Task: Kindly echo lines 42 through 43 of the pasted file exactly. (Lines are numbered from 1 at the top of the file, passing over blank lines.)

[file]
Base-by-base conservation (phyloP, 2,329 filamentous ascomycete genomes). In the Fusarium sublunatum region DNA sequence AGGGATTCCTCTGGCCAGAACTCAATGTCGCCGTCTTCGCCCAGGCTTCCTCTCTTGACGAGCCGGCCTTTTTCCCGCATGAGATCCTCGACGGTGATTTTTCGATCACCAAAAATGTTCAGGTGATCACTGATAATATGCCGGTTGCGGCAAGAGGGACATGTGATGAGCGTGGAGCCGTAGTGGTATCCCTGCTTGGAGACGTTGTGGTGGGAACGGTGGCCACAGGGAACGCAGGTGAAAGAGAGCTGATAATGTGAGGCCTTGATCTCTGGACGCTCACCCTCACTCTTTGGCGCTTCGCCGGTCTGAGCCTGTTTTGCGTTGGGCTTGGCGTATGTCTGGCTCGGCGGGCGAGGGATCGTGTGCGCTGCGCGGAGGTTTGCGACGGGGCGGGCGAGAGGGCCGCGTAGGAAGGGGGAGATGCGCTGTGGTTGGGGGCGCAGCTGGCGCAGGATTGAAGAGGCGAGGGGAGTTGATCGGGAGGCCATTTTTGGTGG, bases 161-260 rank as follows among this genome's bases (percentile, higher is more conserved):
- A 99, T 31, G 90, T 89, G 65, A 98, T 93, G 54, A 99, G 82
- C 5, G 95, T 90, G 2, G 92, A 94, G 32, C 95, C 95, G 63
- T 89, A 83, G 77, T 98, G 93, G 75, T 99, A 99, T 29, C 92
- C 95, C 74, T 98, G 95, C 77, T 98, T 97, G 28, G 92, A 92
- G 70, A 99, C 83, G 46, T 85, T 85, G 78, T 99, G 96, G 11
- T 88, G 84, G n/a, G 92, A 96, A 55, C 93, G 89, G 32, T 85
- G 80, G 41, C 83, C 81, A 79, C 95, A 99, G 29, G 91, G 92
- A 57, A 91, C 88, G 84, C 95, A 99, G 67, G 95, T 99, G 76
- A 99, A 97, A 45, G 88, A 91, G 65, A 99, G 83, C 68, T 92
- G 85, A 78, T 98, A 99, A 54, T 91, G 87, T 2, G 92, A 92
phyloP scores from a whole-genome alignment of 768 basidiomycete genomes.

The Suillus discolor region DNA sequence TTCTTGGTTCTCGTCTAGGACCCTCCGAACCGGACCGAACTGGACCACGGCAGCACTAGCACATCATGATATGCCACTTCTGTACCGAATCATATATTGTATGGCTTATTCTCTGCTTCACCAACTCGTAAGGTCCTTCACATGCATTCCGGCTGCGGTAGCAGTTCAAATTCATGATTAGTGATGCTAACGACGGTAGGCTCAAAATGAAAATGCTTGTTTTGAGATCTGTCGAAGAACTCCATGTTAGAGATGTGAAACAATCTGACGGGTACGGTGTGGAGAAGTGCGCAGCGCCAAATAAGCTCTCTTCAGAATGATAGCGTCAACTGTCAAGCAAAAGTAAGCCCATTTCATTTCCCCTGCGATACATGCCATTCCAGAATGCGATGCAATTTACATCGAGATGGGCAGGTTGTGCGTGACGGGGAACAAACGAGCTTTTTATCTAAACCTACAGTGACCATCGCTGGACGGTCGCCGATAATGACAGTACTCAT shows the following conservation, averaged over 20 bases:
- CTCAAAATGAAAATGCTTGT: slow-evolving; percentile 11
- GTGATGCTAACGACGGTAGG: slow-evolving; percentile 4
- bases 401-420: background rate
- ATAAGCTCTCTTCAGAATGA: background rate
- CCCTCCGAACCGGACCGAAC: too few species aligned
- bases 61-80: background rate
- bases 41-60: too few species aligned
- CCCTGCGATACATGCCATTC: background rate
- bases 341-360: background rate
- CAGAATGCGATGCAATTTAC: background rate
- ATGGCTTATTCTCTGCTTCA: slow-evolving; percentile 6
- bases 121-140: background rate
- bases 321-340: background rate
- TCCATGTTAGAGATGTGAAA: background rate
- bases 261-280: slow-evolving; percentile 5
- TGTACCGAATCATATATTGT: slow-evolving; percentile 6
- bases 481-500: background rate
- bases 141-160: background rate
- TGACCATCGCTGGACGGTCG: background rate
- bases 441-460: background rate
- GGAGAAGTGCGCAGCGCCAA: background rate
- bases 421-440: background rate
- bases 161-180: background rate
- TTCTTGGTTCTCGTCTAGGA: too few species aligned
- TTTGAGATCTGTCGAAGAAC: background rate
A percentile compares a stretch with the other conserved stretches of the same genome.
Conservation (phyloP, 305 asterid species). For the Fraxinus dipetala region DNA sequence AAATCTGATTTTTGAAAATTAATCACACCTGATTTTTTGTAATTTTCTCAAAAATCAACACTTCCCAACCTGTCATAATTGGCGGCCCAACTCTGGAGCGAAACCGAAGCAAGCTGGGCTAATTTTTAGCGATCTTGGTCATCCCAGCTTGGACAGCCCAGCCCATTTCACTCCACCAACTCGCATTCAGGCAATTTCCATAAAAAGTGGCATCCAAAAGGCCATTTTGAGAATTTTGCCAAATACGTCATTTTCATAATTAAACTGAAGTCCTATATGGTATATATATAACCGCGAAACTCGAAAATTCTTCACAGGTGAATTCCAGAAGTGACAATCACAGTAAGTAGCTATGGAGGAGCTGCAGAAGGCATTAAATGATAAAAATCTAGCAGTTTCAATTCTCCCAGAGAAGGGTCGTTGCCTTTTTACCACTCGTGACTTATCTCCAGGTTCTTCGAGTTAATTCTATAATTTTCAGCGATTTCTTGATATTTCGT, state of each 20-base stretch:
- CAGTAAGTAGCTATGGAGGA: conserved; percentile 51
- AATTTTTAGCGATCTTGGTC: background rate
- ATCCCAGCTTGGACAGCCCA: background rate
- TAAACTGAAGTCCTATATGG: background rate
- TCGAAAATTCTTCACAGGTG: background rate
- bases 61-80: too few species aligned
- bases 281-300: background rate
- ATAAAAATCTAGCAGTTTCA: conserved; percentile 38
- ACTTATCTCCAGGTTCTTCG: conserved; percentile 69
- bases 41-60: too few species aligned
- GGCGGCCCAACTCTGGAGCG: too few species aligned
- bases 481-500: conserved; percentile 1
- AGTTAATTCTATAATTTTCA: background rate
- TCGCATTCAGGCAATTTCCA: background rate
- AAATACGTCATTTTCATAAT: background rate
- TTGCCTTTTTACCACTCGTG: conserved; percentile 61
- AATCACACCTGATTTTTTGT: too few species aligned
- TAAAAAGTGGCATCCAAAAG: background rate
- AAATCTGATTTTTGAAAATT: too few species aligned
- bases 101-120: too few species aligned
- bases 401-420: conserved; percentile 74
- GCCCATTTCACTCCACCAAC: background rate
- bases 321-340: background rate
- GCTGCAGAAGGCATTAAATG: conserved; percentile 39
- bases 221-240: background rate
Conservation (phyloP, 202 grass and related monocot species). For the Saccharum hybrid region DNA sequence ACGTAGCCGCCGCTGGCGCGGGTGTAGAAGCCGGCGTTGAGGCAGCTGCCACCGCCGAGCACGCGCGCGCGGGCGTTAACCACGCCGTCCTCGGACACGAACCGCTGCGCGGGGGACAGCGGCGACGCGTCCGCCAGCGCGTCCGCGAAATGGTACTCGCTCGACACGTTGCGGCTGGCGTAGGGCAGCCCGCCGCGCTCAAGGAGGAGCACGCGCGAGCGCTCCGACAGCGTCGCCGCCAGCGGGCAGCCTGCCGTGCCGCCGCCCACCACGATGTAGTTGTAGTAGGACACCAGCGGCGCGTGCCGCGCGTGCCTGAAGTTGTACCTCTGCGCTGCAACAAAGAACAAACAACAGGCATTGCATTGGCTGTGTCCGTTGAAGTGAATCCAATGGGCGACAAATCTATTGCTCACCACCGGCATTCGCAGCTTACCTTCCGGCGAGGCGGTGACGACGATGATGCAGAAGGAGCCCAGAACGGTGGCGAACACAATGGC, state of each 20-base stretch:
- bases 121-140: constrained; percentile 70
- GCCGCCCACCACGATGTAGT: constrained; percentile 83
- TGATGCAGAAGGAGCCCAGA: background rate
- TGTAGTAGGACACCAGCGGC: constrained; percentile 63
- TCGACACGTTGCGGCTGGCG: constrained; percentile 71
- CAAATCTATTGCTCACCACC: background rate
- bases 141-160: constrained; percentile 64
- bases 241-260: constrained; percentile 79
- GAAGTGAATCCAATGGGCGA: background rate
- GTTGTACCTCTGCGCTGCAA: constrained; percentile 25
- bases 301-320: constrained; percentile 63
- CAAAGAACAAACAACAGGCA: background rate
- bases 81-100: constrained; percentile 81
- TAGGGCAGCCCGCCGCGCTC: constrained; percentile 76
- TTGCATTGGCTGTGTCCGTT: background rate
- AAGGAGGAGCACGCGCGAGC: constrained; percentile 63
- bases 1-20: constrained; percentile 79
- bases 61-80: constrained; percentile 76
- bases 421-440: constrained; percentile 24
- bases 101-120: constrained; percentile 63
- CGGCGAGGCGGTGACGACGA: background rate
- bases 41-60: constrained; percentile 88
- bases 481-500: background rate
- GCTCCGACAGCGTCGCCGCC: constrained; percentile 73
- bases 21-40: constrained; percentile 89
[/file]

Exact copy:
- AATTTTTAGCGATCTTGGTC: background rate
- ATCCCAGCTTGGACAGCCCA: background rate